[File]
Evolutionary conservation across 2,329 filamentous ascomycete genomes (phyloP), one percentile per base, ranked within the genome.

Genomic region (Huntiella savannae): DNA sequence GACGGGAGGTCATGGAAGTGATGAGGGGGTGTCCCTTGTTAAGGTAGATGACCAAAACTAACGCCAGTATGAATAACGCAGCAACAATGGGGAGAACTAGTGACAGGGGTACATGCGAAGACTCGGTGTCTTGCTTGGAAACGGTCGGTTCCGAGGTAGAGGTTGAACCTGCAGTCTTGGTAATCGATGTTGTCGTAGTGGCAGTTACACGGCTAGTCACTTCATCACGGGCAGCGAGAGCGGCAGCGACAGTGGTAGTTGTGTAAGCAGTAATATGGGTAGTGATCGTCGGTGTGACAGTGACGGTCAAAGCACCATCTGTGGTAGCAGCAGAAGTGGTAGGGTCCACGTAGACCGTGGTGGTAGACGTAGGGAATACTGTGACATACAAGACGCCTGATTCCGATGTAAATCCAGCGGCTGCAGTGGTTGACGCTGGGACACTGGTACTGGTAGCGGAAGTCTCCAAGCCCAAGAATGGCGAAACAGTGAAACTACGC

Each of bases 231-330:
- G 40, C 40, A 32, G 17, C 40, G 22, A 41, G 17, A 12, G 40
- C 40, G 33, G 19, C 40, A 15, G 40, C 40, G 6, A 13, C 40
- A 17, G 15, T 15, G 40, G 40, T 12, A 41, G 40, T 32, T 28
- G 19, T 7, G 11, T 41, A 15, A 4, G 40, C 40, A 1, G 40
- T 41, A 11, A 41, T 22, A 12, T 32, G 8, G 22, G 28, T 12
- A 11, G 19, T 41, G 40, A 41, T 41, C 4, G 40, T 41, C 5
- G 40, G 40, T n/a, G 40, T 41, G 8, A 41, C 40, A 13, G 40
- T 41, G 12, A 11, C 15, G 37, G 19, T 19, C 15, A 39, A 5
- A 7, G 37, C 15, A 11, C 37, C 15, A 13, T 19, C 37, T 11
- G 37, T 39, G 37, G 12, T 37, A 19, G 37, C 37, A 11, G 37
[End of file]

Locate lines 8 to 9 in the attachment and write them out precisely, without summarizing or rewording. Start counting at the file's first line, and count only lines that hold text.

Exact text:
- T 41, A 11, A 41, T 22, A 12, T 32, G 8, G 22, G 28, T 12
- A 11, G 19, T 41, G 40, A 41, T 41, C 4, G 40, T 41, C 5